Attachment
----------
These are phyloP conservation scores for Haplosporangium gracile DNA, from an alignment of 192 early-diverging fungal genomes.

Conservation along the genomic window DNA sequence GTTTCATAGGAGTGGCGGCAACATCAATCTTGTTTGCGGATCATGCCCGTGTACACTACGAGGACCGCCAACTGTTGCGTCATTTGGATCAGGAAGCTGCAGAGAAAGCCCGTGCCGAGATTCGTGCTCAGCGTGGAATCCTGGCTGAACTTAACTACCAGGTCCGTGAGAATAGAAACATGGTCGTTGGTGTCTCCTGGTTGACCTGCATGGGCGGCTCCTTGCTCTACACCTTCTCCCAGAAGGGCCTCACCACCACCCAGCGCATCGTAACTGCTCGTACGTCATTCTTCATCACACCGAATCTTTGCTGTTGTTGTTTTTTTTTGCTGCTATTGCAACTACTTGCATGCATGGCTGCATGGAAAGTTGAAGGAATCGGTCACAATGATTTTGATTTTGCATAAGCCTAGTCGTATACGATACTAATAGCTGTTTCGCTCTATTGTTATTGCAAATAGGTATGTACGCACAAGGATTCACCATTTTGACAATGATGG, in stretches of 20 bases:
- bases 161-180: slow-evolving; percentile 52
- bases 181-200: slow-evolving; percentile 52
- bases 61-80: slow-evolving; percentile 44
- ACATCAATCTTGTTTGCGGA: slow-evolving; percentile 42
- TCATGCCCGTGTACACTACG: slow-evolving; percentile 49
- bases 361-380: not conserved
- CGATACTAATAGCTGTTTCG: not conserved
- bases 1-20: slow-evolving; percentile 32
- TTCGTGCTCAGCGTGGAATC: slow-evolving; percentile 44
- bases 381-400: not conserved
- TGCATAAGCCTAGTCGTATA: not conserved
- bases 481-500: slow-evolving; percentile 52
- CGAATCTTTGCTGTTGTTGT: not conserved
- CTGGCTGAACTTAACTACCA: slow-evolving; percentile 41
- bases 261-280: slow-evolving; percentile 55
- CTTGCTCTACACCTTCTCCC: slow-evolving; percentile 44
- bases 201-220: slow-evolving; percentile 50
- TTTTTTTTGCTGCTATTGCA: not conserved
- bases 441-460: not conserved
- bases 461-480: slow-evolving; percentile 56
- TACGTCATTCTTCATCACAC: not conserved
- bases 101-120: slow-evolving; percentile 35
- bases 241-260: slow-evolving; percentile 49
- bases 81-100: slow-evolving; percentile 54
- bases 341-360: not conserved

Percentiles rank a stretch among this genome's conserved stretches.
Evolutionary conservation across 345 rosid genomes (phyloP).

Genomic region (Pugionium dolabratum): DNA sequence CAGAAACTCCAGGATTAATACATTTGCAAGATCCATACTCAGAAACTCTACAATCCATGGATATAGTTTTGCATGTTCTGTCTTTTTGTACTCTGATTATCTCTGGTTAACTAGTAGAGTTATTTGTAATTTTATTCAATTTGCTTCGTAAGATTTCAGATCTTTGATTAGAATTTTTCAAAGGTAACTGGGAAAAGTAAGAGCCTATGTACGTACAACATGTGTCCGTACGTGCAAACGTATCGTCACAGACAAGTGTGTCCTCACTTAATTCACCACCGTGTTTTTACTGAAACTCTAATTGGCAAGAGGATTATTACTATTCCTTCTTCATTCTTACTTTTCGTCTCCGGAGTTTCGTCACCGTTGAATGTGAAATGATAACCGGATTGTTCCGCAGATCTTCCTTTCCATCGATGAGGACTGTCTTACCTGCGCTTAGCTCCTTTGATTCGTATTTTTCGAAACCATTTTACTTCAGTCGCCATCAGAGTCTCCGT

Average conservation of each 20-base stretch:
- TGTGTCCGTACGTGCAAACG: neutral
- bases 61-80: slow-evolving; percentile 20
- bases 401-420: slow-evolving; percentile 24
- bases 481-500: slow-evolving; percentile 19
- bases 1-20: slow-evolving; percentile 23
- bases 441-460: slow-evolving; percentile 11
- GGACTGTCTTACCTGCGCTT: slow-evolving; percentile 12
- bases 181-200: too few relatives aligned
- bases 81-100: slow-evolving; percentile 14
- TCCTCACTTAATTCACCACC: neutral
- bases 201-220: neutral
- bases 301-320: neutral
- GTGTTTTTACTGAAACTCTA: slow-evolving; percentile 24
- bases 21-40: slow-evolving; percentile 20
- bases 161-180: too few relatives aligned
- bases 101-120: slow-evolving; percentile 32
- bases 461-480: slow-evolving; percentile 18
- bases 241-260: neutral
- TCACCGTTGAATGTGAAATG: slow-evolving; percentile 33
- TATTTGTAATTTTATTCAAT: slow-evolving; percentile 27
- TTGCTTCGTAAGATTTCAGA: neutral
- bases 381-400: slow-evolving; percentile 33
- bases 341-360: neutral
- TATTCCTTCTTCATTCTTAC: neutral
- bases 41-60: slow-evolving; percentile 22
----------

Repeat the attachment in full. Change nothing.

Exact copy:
These are phyloP conservation scores for Haplosporangium gracile DNA, from an alignment of 192 early-diverging fungal genomes.

Conservation along the genomic window DNA sequence GTTTCATAGGAGTGGCGGCAACATCAATCTTGTTTGCGGATCATGCCCGTGTACACTACGAGGACCGCCAACTGTTGCGTCATTTGGATCAGGAAGCTGCAGAGAAAGCCCGTGCCGAGATTCGTGCTCAGCGTGGAATCCTGGCTGAACTTAACTACCAGGTCCGTGAGAATAGAAACATGGTCGTTGGTGTCTCCTGGTTGACCTGCATGGGCGGCTCCTTGCTCTACACCTTCTCCCAGAAGGGCCTCACCACCACCCAGCGCATCGTAACTGCTCGTACGTCATTCTTCATCACACCGAATCTTTGCTGTTGTTGTTTTTTTTTGCTGCTATTGCAACTACTTGCATGCATGGCTGCATGGAAAGTTGAAGGAATCGGTCACAATGATTTTGATTTTGCATAAGCCTAGTCGTATACGATACTAATAGCTGTTTCGCTCTATTGTTATTGCAAATAGGTATGTACGCACAAGGATTCACCATTTTGACAATGATGG, in stretches of 20 bases:
- bases 161-180: slow-evolving; percentile 52
- bases 181-200: slow-evolving; percentile 52
- bases 61-80: slow-evolving; percentile 44
- ACATCAATCTTGTTTGCGGA: slow-evolving; percentile 42
- TCATGCCCGTGTACACTACG: slow-evolving; percentile 49
- bases 361-380: not conserved
- CGATACTAATAGCTGTTTCG: not conserved
- bases 1-20: slow-evolving; percentile 32
- TTCGTGCTCAGCGTGGAATC: slow-evolving; percentile 44
- bases 381-400: not conserved
- TGCATAAGCCTAGTCGTATA: not conserved
- bases 481-500: slow-evolving; percentile 52
- CGAATCTTTGCTGTTGTTGT: not conserved
- CTGGCTGAACTTAACTACCA: slow-evolving; percentile 41
- bases 261-280: slow-evolving; percentile 55
- CTTGCTCTACACCTTCTCCC: slow-evolving; percentile 44
- bases 201-220: slow-evolving; percentile 50
- TTTTTTTTGCTGCTATTGCA: not conserved
- bases 441-460: not conserved
- bases 461-480: slow-evolving; percentile 56
- TACGTCATTCTTCATCACAC: not conserved
- bases 101-120: slow-evolving; percentile 35
- bases 241-260: slow-evolving; percentile 49
- bases 81-100: slow-evolving; percentile 54
- bases 341-360: not conserved

Percentiles rank a stretch among this genome's conserved stretches.
Evolutionary conservation across 345 rosid genomes (phyloP).

Genomic region (Pugionium dolabratum): DNA sequence CAGAAACTCCAGGATTAATACATTTGCAAGATCCATACTCAGAAACTCTACAATCCATGGATATAGTTTTGCATGTTCTGTCTTTTTGTACTCTGATTATCTCTGGTTAACTAGTAGAGTTATTTGTAATTTTATTCAATTTGCTTCGTAAGATTTCAGATCTTTGATTAGAATTTTTCAAAGGTAACTGGGAAAAGTAAGAGCCTATGTACGTACAACATGTGTCCGTACGTGCAAACGTATCGTCACAGACAAGTGTGTCCTCACTTAATTCACCACCGTGTTTTTACTGAAACTCTAATTGGCAAGAGGATTATTACTATTCCTTCTTCATTCTTACTTTTCGTCTCCGGAGTTTCGTCACCGTTGAATGTGAAATGATAACCGGATTGTTCCGCAGATCTTCCTTTCCATCGATGAGGACTGTCTTACCTGCGCTTAGCTCCTTTGATTCGTATTTTTCGAAACCATTTTACTTCAGTCGCCATCAGAGTCTCCGT

Average conservation of each 20-base stretch:
- TGTGTCCGTACGTGCAAACG: neutral
- bases 61-80: slow-evolving; percentile 20
- bases 401-420: slow-evolving; percentile 24
- bases 481-500: slow-evolving; percentile 19
- bases 1-20: slow-evolving; percentile 23
- bases 441-460: slow-evolving; percentile 11
- GGACTGTCTTACCTGCGCTT: slow-evolving; percentile 12
- bases 181-200: too few relatives aligned
- bases 81-100: slow-evolving; percentile 14
- TCCTCACTTAATTCACCACC: neutral
- bases 201-220: neutral
- bases 301-320: neutral
- GTGTTTTTACTGAAACTCTA: slow-evolving; percentile 24
- bases 21-40: slow-evolving; percentile 20
- bases 161-180: too few relatives aligned
- bases 101-120: slow-evolving; percentile 32
- bases 461-480: slow-evolving; percentile 18
- bases 241-260: neutral
- TCACCGTTGAATGTGAAATG: slow-evolving; percentile 33
- TATTTGTAATTTTATTCAAT: slow-evolving; percentile 27
- TTGCTTCGTAAGATTTCAGA: neutral
- bases 381-400: slow-evolving; percentile 33
- bases 341-360: neutral
- TATTCCTTCTTCATTCTTAC: neutral
- bases 41-60: slow-evolving; percentile 22